HOW COVID – 19 CHANGED THE DAY TO DAY WORK
It was around 17th-18th March that the offices around started closing down and the house- maids, drivers, gardeners and others residing in the slum were asked to stop coming for work in respective households they were providing their help. As the momentum of COVID-19 pandemic was building up in Pune, one of the messages that started spreading across was related to – COVID-19 disease is all about deaths of older people, and the entire project team was faced with a challenge of making the families aware that it is time that we look after each one of us in the family and specifically protect our elderly, and that we can do this with simple practices of social distancing, hand-washing and hygiene,
wearing of face-covers and also keeping ourselves healthy.
OUR EFFORTS IN RESPONSE TO THE PANDEMIC
Between 17th and 24th March we realized that we will need to work out a strategy to reach out to our elderly and their families in the best possible way to address the day to day challenges they will face during this situation. From 25th March, onwards the team started working in the following manner. Since the situation compelled us to think beyond normal measures, we devised a comprehensive, community-based emergency response plan with a focus to protect vulnerable older adults in these
times of lock-down.
This process entailed:
- Creating first responders/peers of elderly through our community workers that reside in slums
- Training these peers on meeting the unique needs of vulnerable elders
- Creating back-up service providers for tele-health (both counselling and consultations)
- Creating a system for listing and providing basic supplies: raw ration, hygiene products for standard precaution, medicines, multi-vitamins, adult-diapers and other life sustaining items Creating an individual care plan based on ‘Saving Life Checklist’ for elderly with chronic illnesses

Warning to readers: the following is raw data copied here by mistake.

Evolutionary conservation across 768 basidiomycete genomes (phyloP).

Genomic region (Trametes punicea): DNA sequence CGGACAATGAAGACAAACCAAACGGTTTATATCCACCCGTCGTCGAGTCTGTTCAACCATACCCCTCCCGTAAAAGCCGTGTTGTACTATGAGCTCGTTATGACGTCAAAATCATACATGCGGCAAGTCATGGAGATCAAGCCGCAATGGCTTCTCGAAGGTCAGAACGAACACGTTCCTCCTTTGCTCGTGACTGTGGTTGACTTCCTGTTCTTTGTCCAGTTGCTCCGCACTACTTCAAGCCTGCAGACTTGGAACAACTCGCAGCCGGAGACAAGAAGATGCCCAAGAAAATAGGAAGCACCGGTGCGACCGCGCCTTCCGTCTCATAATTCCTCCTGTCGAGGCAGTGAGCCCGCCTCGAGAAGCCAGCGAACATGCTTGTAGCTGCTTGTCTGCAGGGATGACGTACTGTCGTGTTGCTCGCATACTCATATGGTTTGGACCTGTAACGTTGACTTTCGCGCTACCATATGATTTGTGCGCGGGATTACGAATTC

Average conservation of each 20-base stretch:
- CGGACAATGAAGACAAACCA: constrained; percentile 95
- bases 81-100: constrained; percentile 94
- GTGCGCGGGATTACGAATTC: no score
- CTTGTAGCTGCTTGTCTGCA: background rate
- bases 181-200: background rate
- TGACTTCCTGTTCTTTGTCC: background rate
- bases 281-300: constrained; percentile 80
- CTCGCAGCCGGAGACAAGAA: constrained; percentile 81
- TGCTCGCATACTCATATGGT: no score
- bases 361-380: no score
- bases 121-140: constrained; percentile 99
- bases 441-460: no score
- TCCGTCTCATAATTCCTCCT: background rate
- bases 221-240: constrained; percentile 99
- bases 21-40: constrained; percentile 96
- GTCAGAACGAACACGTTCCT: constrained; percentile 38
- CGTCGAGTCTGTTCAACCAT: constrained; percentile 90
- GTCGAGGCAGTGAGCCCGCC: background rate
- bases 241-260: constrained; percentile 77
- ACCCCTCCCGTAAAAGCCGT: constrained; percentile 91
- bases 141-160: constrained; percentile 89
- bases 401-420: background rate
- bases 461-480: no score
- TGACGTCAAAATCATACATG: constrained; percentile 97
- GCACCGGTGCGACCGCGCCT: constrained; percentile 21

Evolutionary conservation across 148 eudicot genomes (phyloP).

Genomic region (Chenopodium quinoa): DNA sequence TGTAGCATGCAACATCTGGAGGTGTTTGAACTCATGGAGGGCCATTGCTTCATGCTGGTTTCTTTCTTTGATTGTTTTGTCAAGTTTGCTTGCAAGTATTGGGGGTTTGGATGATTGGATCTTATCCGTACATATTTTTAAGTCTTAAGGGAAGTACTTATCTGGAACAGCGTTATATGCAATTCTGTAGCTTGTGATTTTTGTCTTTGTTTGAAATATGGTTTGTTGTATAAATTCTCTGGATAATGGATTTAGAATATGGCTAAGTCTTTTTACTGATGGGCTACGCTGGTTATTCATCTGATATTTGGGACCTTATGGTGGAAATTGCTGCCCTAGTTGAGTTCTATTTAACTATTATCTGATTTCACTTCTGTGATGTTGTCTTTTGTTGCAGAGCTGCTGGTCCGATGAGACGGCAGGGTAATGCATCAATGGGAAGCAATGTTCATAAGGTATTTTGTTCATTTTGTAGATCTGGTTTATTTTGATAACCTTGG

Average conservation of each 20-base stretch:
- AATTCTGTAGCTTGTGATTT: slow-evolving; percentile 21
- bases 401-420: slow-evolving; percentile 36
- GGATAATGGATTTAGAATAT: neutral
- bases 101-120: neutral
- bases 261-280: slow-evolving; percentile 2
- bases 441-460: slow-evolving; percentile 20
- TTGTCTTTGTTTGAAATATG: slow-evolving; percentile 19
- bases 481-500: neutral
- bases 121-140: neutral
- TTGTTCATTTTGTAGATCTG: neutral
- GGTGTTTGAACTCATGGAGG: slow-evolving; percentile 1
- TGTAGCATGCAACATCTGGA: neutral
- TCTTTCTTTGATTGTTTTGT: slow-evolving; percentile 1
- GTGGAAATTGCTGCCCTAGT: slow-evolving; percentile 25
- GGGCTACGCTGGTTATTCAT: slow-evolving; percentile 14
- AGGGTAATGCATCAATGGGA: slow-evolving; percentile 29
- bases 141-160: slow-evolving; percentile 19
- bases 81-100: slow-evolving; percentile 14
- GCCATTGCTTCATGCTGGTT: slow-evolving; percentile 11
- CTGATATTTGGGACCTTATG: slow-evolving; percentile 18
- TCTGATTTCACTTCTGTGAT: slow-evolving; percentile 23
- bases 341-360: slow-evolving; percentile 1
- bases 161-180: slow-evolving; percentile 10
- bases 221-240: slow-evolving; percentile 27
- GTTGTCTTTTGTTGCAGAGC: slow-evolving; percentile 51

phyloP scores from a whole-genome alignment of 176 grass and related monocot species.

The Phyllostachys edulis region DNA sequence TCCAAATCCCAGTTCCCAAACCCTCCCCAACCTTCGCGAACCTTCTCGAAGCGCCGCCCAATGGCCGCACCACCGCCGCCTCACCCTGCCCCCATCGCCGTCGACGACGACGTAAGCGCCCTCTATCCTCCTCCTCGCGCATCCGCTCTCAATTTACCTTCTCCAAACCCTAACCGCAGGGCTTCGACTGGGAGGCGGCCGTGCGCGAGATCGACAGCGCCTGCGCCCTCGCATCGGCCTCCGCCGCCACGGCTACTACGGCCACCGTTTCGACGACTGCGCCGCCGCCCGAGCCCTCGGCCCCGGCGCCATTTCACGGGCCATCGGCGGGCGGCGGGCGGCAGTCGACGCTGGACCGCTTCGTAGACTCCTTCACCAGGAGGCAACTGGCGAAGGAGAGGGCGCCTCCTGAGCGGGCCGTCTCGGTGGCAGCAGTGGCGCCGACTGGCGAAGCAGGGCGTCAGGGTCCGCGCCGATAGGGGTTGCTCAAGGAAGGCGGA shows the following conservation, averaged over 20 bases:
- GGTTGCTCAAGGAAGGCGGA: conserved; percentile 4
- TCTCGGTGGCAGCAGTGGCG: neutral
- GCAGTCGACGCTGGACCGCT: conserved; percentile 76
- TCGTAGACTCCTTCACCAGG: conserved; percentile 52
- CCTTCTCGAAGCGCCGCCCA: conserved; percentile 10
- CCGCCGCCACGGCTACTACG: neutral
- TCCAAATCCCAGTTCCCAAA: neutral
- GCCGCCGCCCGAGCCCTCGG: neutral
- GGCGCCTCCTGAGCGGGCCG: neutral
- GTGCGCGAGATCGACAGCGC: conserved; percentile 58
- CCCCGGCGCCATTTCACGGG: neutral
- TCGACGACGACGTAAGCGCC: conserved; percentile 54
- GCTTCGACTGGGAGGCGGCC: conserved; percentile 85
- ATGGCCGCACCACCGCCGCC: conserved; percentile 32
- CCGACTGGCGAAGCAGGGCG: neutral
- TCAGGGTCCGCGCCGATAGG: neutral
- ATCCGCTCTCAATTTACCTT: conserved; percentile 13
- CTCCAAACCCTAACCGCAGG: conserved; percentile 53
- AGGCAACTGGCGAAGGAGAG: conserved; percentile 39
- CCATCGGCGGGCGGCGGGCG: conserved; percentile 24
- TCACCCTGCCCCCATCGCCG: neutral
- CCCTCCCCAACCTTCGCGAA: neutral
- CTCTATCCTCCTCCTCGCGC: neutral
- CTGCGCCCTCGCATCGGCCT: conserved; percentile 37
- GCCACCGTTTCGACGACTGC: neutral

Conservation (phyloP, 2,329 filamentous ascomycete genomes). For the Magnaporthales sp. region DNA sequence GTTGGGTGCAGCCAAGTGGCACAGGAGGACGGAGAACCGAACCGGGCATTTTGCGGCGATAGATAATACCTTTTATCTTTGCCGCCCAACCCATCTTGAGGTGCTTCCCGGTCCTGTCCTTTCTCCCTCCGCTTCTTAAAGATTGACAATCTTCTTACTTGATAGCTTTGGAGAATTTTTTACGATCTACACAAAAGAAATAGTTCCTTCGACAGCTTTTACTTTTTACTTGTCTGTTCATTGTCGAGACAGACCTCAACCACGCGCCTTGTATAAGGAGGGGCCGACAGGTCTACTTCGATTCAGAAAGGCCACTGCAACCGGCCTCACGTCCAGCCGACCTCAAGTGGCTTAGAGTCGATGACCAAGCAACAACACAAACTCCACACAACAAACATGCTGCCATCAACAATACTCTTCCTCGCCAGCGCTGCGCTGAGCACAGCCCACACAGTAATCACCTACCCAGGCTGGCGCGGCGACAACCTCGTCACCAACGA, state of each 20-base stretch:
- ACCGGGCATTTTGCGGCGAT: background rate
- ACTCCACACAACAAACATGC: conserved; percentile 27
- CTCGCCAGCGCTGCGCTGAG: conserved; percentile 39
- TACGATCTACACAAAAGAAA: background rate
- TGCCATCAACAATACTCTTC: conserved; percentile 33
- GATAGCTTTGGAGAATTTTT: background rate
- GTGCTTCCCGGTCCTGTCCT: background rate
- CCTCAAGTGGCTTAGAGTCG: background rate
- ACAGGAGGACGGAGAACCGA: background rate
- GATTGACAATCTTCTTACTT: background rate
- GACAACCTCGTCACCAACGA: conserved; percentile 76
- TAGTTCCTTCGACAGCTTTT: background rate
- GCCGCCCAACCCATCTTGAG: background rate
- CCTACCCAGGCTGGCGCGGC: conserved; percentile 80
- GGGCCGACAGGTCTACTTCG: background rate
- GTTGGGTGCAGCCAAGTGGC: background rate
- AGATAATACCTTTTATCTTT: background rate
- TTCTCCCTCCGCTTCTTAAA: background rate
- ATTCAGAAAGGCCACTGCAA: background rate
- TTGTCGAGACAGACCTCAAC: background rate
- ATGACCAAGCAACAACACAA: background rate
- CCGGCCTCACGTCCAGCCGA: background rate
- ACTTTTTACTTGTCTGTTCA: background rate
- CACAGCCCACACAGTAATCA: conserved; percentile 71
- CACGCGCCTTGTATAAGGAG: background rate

Interventions we defined and started implementing for 602 older people in the slums:
ince the lockdown started, the elderly in the slums were facing problems with regard to arranging for their daily needs and food, this almost started affecting their daily survival. Thus, the very first step was supporting them with the basics, especially ration and medicines as they are habituated with
storing minimal requirements at any given time due to the hand to mouth existence they have.
Raw Ration Kits:
We started distributing raw ration kits to each elderly, which comprised of 2 Kg Rice, 3 Kg Wheat Flour, 1 Kg Moong Dal and 1 Kg/liter Surya Soyabean Oil. All the ration was bought from the local shop in the community, as the shop-keepers outside were not willing to deliver due to lack of transportation facilities.
Personal hygiene kits:
Personal hygiene and messaging on the same continues to be the top-most priority. We extended the hygiene kits to all the elderly members which comprised: 2 soaps of 125 gms each; tooth-paste – 2 packs of 50 gms each; and sanitizers – 200 ml bottle for each. Diapers were also provided to certain elderly in need, especially the ones who are bedridden, these were 1620 in number for 27 elderly members for them to use average diapers per 2 per day for a duration of 30 days.
We purchased cloth to make face- covers, this helped us in providing an opportunity to the women of the community to make the face-covers, wherein they could earn making charges of Rs. 5 per face cover.
We could actually extend 2 face-covers for each elderly in the amount of 1 face cover that we could have purchased from outside. While we work constantly thinking of helping the community with some kind of livelihood opportunity, this work came in as a blessing in disguise where we were able to think through that why should be not help and train our community women in making face covers and pay them for cutting and stitching the masks.
This proved to be a very fulfilling experience of the women who were doing the tasks and it helped us in rolling out this small but meaningful livelihood initiative for the community during this lockdown period.
The essential medicines we extended to the elderly comprised of analgesics, anti-hypertensives, anti- glycemic, calcium and multivitamins.
During the pandemic, Hydroxychloroquine was very important to get hands on, but with the suggestions of our tele-health doctors from Yashwant Hospital, Raipur, we did not give it to the elderly as it was not yet tried and tested. Unfortunately, we could not procure Vitamin D due to the
scarcity in the market, because of its immense demand during this time.